When the club finally confirmed on Tuesday – after weeks of rumours – the signing of Malaga midfielder Santi Cazorla, it brought about an excitement in me, and seemingly Arsenal fans everywhere, that hasn’t been felt for a long time.
Perhaps it is simply because he joins other exciting players, Podolski and Giroud, and because we have not yet sold a big player (emphasis on the ‘yet’), in what has been a refreshingly enjoyable summer transfer window. Still, my instinct is that Cazorla is the biggest name and most exciting signing for Arsenal for over ten years.
It’s all subjective of course, and while some will point to the likes of Arshavin, Rosicky and Reyes as exciting big names at the time, Cazorla feels a level above that; in my opinion the most serious showing of ambition since we managed to bag Sol Campbell in 2001. We’ve had many great players over the years, but the likes of Vieira, Henry, Pires and Fabregas did not arrive here as such big names, and did not suggest a sudden change in direction for the club. For me, Cazorla does this, as Campbell did, and as Bergkamp did in 1995. No pressure, Santi!
Seriously though, no pressure. I’ve said it before and I’ll say it again: I can cope with a lack of silverware and repeated failure if it feels at least like we’ve done as much as we can. In previous seasons it’s been obvious we’ve needed just a few signings to complete the team and we haven’t been willing to part with the extra million here and there. Now we have shown some determination to put an end to the youth project and build a winning team, rather than gamble on unknown youngsters who might or might not make it at this level.
Which brings me neatly on to my next point: with Wenger seemingly admitting defeat for his recent methods in the transfer market, will this also signal a change in our style of play ON the pitch?
It is just possible that someone somewhere at the club has had a word with Wenger. Or perhaps the manager has simply come to his senses by himself; there’s only so long you can keep trying the same thing and failing before you realise a change of direction is needed. If Wenger’s signings so far are him saying “Okay, the club needs older, more proven players for a chance of success” then maybe he can also admit “There should be more work done on defence, and perhaps we should shoot on sight more often.”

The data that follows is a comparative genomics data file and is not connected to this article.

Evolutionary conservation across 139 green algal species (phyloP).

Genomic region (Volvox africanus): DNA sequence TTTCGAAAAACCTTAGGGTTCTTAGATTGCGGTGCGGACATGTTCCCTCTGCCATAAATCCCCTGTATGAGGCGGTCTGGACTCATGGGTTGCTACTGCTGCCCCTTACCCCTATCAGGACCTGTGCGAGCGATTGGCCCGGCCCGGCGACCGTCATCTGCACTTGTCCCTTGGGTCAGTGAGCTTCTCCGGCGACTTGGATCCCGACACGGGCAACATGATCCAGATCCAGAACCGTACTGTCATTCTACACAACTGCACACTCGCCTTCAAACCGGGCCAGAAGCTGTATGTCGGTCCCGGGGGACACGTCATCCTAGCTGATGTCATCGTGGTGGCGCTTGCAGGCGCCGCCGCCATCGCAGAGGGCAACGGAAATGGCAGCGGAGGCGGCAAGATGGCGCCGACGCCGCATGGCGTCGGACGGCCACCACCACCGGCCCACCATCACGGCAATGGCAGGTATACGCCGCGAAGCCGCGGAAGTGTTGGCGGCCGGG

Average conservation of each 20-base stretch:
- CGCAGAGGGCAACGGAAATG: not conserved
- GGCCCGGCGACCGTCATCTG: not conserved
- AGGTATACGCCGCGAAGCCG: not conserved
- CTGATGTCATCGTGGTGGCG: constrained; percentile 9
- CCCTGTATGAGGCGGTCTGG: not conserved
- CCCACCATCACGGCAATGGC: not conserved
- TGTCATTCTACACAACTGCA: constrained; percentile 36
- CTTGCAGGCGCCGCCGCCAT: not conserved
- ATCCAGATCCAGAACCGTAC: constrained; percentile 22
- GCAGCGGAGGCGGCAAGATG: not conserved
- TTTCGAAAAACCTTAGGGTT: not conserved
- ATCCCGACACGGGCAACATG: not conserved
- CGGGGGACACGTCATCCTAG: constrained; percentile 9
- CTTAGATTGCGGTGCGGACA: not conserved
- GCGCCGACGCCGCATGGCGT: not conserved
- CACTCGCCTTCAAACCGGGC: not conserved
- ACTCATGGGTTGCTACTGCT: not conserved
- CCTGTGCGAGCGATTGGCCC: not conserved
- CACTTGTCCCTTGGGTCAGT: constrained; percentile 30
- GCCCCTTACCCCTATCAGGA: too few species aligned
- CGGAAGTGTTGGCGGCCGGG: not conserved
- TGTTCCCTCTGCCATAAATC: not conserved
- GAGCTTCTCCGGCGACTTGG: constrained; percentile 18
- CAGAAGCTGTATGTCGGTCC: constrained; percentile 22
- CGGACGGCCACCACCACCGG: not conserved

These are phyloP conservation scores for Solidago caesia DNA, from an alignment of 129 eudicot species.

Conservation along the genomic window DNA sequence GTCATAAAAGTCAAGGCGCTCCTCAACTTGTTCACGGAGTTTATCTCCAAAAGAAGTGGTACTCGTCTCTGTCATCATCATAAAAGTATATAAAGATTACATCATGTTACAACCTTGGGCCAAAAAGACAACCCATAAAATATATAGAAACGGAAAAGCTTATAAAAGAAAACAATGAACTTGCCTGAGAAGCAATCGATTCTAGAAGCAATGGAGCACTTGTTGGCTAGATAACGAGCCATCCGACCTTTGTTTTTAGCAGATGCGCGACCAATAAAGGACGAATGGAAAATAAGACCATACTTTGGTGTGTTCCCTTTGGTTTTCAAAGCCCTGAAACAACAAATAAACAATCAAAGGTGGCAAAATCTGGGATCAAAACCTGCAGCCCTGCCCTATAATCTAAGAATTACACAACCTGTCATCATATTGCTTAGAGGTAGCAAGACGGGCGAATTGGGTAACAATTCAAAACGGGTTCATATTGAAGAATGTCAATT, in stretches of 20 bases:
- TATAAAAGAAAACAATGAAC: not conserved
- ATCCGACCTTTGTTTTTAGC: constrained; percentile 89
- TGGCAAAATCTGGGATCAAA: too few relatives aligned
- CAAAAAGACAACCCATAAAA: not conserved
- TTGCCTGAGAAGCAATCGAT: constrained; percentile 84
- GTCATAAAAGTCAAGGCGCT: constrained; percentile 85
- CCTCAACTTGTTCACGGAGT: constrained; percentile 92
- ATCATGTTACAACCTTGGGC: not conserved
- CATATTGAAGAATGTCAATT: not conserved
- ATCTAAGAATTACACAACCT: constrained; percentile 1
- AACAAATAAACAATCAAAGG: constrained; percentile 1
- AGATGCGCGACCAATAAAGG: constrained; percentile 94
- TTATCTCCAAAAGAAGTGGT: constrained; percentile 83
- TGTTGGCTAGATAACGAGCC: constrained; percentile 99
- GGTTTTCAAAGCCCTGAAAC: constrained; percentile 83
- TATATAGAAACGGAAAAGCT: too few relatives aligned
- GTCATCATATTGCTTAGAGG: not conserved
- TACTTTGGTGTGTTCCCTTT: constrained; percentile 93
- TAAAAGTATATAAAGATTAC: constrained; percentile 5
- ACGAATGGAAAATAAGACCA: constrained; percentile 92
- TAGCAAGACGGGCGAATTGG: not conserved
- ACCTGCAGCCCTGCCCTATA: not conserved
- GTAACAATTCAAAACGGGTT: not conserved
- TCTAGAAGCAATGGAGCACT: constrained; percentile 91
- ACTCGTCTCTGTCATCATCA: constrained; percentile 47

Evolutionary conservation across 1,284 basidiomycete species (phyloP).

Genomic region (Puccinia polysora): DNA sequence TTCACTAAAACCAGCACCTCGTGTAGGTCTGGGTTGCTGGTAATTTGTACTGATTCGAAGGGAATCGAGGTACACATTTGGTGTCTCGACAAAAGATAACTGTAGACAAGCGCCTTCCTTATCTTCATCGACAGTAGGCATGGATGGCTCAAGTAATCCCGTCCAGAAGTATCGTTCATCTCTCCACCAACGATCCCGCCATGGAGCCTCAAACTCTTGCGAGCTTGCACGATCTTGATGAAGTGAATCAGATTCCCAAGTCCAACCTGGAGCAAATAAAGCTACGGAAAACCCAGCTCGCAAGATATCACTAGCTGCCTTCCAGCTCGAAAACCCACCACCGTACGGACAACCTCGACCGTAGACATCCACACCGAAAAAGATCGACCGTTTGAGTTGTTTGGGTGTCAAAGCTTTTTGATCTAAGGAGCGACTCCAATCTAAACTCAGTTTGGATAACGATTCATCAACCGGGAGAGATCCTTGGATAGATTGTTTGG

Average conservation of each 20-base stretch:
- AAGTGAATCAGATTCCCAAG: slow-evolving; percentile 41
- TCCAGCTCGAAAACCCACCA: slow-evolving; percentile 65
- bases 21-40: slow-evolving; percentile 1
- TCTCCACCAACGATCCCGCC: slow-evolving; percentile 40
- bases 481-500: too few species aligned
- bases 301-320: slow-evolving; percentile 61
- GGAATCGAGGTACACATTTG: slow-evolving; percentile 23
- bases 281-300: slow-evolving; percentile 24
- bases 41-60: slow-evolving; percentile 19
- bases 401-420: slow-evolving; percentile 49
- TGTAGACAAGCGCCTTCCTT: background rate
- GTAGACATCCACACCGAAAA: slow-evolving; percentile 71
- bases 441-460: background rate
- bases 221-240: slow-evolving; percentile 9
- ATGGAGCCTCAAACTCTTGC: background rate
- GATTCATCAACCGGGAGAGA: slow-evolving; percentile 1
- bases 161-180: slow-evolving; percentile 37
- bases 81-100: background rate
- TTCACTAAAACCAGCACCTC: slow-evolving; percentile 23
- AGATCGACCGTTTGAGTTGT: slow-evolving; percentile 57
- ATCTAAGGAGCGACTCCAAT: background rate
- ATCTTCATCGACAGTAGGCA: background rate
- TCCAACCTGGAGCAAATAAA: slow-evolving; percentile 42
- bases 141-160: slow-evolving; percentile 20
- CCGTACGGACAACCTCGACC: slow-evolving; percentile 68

I haven’t seen a lot of our pre-season friendlies, so perhaps I’m jumping the gun a little, but in the one game I did see (the 2-0 defeat to Manchester City), we were far more willing to shoot early and shoot from distance. This did not compromise our usual passing game – in fact we were all over City for the most part and looking very threatening. The finishing might not have been there on this occasion, but it was far from our strongest team and at least we were having a go, not shying away from the responsibility of having a shot. Again, failure is more acceptable when you can see more of an effort has been made; if you miss chances, it’s nicer than knowing we came close and not that we simply kept trying one pass too many. With Cazorla’s success with shots and goals from outside the box last season, he would certainly be a useful addition if this is to be our approach.
Defensively, we haven’t seen massive signs of improvement so far in pre-season. As I’ve said, I haven’t seen the games, but the goals against column doesn’t look too healthy. In an attempt to be optimistic, I’ll say let’s wait and see. It’s only pre-season, we’re probably not using our best players, and it’ll take a bit of time for Steve Bould’s influence to take effect, but his appointment to assistant manager could be big for us in the long run.
Thomas Vermaelen has already praised his influence, saying: “Steve is really good to work with, especially for defenders as he has been a defender himself. He is very focused on details. A lot of players, because we are getting older, we know how to play. But he looks at details and the shape of your body and to be honest I am learning a lot from him.”
Well, of course, he would say that wouldn’t he? But I think there’s reason to hope this is more than just a happy soundbite for the official website. If Wenger’s policies off the pitch are changing, then his policies on the pitch are likely to change as well, especially with a new assistant manager bringing fresh ideas to the mix.
It’s hard to believe the new season is less than a week away now. There’s still a lot that can happen in that time, with van Persie’s future still to be resolved, but I think we will look back at this as a positive summer. As has been said on this site already, we’ll have a strong squad with or without RVP. The main downer, for me, would be if he went to Manchester United. I hope the club do everything they can to make sure he goes abroad. Either that or milk United for everything they’ve got; I wouldn’t let him go to such a fierce rival for less than £30million.
But that’s for another day, perhaps. Hopefully our want-away captain will see what we’re all seeing: a club finally showing some ambition again.